“I remember the early 00s as a really exciting time creatively when digital stood for solutions that weren’t simply innovative for the sake of being innovative or tied to particular platforms or channels, they were wedded to commercial success. We maintain that ethos today.”

With Steel’s reputation growing “at a steady rate” new client wins continued throughout the 00s: Ladbrokes, Carphone Warehouse, lastminute.com, TalkTalk and Greggs among the highlights. Hinder believes that the diverse nature of Steel’s client roster is a reflection of the agency’s attitude and approach.

“We’ve worked hard to build an agency brand that is intelligent, creative, passionate and challenging. We’re defined by our attitude so we want to work with people with a similar attitude, regardless of sector. We need to be confident that a prospective client knows what they mean when they say they want to be ‘challenged’.

“We’re very down to earth in that there is no real veneer here. What you see is what you get and what you get is a very clearly defined attitude towards our work and getting the best for our clients.”

The late 00s brought some significant challenges for Steel, including the loss of lastminute.com to the recession and an internal restructuring centred on the agency maintaining its identity while continuing to grow.

“Size is vanity, reputation is sanity,” says Hinder. “In 2008, we made a conscious decision not to be defined by size. Our philosophy was always about growing the business by reputation. We were up to over 80 staff and we found that the pressures associated with that were suffocating the philosophy a little. The recession led us to take a hard look at ourselves and ask whether we were still the agency we wanted to be. We restructured the agency for the first time in its history and brought the headcount down to 60 or so, which may sound ‘anti-commercial’ but was actually the best thing we could have done to sharpen our focus on what was coming next.”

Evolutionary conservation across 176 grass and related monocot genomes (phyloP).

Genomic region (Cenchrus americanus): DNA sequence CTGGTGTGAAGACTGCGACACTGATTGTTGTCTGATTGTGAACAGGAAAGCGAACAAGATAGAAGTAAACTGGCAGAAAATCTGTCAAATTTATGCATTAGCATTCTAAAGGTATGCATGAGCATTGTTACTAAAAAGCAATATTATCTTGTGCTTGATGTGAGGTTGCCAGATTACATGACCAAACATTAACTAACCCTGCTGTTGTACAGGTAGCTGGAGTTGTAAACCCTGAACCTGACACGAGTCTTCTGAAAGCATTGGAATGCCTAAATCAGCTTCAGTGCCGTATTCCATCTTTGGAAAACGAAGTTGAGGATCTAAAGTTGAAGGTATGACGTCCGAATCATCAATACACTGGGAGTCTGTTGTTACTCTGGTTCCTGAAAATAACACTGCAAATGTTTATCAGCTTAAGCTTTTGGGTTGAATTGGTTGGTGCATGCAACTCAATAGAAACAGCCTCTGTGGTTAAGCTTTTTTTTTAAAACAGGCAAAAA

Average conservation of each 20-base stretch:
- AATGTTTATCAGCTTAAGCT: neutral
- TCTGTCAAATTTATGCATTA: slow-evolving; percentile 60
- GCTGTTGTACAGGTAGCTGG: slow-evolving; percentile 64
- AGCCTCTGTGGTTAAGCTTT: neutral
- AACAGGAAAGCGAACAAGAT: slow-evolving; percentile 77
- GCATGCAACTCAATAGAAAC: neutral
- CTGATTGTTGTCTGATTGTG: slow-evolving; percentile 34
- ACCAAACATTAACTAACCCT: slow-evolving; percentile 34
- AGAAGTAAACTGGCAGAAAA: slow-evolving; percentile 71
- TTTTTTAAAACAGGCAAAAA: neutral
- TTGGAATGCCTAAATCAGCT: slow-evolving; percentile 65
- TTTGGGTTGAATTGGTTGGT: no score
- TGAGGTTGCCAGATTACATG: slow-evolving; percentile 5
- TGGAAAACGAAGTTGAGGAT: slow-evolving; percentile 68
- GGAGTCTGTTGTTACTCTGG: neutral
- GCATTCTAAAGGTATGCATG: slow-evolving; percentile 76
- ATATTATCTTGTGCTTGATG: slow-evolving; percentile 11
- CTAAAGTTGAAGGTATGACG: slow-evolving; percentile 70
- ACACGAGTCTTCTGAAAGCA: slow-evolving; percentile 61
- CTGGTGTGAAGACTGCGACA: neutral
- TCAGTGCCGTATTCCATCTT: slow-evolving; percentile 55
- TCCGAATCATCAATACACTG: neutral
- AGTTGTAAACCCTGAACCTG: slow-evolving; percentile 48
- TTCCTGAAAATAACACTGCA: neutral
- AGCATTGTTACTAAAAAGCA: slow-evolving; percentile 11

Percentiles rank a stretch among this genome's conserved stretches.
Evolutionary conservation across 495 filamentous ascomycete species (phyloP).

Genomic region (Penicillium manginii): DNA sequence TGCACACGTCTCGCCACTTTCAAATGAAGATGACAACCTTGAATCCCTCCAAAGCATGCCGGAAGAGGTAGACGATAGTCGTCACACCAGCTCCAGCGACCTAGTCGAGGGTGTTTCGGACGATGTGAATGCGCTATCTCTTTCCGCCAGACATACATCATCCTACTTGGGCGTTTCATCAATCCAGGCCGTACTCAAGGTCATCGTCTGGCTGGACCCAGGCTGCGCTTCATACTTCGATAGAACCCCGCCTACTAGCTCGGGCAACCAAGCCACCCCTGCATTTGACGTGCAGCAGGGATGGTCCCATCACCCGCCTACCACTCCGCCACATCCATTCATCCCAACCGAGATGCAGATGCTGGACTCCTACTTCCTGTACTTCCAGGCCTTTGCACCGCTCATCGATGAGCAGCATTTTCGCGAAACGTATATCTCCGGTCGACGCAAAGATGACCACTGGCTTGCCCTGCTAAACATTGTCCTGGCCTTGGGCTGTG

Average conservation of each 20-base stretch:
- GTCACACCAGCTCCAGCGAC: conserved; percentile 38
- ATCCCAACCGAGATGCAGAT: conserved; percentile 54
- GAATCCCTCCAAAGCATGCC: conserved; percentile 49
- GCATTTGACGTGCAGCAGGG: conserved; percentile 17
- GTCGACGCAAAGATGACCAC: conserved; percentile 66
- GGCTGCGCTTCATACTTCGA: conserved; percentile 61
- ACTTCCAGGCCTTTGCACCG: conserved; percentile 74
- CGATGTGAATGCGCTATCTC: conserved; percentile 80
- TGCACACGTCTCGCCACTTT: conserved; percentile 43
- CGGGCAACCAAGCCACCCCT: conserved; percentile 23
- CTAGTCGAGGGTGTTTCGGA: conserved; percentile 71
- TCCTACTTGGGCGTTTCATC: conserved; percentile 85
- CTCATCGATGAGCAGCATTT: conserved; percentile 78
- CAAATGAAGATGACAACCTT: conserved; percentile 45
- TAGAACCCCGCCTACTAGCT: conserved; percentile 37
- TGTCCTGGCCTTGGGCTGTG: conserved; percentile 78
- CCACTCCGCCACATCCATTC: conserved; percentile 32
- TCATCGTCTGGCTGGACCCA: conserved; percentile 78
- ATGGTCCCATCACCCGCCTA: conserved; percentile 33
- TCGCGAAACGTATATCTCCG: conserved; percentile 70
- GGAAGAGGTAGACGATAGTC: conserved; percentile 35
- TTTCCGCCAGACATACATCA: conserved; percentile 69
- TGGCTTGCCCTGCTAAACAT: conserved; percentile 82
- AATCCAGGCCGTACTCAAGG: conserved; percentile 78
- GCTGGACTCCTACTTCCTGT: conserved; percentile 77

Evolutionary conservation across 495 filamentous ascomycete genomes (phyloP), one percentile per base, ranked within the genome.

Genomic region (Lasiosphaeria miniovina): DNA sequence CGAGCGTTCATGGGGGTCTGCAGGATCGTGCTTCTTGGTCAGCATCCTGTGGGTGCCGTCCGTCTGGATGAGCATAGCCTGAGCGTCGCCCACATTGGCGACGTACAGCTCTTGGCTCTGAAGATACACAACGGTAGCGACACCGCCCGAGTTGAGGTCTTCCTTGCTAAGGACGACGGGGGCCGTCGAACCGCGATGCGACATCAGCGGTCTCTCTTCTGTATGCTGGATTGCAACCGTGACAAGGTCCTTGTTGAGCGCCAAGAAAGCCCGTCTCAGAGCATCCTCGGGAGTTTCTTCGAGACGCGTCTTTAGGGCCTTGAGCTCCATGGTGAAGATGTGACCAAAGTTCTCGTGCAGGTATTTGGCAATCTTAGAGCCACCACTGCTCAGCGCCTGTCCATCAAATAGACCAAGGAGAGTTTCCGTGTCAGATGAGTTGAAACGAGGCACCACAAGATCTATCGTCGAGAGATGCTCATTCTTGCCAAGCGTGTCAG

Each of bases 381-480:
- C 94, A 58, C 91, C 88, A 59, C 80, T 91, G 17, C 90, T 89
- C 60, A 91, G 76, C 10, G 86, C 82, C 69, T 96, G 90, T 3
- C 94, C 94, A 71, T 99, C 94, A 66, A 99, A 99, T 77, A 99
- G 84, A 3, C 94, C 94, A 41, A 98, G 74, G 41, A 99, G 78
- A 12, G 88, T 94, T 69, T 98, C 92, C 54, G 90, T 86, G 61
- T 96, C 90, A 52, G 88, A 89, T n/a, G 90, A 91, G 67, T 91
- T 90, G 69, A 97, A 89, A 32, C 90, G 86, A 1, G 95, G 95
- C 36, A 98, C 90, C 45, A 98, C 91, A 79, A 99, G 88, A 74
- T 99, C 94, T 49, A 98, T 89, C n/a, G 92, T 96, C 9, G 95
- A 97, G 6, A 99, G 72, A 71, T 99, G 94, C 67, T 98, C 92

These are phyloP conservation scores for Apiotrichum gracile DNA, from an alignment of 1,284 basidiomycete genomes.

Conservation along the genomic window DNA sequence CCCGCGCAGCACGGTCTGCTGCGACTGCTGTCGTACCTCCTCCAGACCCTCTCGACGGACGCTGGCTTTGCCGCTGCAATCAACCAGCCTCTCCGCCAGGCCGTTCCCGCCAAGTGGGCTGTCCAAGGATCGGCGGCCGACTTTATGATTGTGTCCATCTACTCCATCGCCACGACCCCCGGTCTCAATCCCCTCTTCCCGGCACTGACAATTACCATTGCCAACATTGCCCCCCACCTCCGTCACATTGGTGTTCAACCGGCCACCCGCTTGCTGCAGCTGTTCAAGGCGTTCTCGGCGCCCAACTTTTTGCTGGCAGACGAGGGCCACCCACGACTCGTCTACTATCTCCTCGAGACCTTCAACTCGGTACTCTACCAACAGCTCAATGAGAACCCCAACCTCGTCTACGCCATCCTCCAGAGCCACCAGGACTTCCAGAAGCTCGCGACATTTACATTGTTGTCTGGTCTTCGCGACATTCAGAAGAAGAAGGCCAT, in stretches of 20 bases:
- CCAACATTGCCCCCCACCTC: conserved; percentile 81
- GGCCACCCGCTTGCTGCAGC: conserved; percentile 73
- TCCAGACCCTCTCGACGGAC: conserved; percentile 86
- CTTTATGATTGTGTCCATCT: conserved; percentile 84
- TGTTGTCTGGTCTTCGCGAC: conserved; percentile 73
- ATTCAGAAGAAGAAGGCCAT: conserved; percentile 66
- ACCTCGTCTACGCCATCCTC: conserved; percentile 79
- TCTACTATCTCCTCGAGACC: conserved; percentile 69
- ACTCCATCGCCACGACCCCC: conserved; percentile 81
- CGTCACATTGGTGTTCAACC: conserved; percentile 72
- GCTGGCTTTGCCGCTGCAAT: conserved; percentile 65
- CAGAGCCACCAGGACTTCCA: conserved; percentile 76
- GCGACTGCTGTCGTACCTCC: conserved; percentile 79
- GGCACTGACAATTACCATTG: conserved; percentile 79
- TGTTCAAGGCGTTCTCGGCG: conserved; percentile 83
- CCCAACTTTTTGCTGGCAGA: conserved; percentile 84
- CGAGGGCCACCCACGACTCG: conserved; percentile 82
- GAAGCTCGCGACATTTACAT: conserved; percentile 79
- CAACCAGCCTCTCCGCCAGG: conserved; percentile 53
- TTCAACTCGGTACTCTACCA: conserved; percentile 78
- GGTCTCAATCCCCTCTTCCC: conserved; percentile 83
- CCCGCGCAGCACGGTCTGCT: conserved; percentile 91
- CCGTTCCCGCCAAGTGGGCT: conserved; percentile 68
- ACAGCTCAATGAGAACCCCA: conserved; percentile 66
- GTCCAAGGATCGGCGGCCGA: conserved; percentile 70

The strategy bore fruit. Since the turn of the new decade, Steel has attracted clients such as EA and BBC Worldwide, with the agency building a worldwide advertising intranet for the latter.

“Our culture is crucial to us. Over the years, we’ve been wooed by a number of potential suitors, which is very flattering, but there has never been the right cultural fit for us to get into bed with anyone. Maintaining our independence and being able to do things our way with partners that share our vision remains central to the way we work.”

And the future?

“Moving forward, we’ve been spending time considering what the role of agencies will be in 10 years. For me, we’re in a post-digital world, so even referring to ‘digital’ as a discipline is wrong to some extent, as it doesn’t reflect where we already are today. Our everyday experience is being shaped by digital devices and platforms and much of today’s digital landscape won’t exist in three or four years time, so where will that leave us?” says Hinder.

“Steel London is in the business of delivering rock solid communications solutions. We’ve defined our position for the future and it has two arms: Steel Minded, which refers to our research and planning or ‘creative intelligence’ phase, and Steel Made, which relates to our development and delivery capabilities or the ‘intelligent creativity’ phase. We think ours is an attitude than will serve us well, embracing the future and challenging an out of date agency model in a positive and proactive way.”

A mission statement with more than a dash of Steel about it.

This feature was first published in the 15 October issue of The Drum. You can purchase a copy via the The Drum Store here.